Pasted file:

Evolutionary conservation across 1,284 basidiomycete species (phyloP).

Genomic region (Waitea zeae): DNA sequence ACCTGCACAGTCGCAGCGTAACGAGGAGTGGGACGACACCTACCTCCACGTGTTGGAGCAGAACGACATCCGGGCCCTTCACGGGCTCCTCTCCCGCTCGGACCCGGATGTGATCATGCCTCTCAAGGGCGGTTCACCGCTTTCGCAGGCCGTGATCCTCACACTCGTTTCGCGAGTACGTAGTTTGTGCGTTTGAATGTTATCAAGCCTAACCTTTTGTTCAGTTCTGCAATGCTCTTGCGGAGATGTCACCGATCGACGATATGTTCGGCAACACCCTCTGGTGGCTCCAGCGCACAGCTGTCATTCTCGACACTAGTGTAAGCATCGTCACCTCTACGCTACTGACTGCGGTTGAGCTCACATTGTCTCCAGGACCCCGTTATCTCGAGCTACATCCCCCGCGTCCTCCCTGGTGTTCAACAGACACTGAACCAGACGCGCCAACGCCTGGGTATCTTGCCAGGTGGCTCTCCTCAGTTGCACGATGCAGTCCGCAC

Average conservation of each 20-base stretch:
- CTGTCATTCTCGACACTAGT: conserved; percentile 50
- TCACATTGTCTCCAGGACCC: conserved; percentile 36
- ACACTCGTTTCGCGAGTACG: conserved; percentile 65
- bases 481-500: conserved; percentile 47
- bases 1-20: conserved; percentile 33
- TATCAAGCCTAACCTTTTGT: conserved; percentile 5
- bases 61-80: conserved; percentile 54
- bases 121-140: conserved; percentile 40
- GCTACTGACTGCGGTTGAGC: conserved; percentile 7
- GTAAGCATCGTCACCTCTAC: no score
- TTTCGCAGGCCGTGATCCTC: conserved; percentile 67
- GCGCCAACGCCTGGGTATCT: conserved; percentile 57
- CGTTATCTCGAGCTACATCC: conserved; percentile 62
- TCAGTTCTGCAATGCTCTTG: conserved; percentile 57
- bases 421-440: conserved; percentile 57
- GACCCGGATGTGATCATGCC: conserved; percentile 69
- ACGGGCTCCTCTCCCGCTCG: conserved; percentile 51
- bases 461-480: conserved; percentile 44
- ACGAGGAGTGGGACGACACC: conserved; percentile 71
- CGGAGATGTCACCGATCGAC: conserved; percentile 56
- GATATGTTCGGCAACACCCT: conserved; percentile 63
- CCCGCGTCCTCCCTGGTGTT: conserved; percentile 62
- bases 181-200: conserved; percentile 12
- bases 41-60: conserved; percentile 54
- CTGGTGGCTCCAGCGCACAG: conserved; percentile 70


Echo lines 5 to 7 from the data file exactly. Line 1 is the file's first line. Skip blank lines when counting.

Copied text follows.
- TCACATTGTCTCCAGGACCC: conserved; percentile 36
- ACACTCGTTTCGCGAGTACG: conserved; percentile 65
- bases 481-500: conserved; percentile 47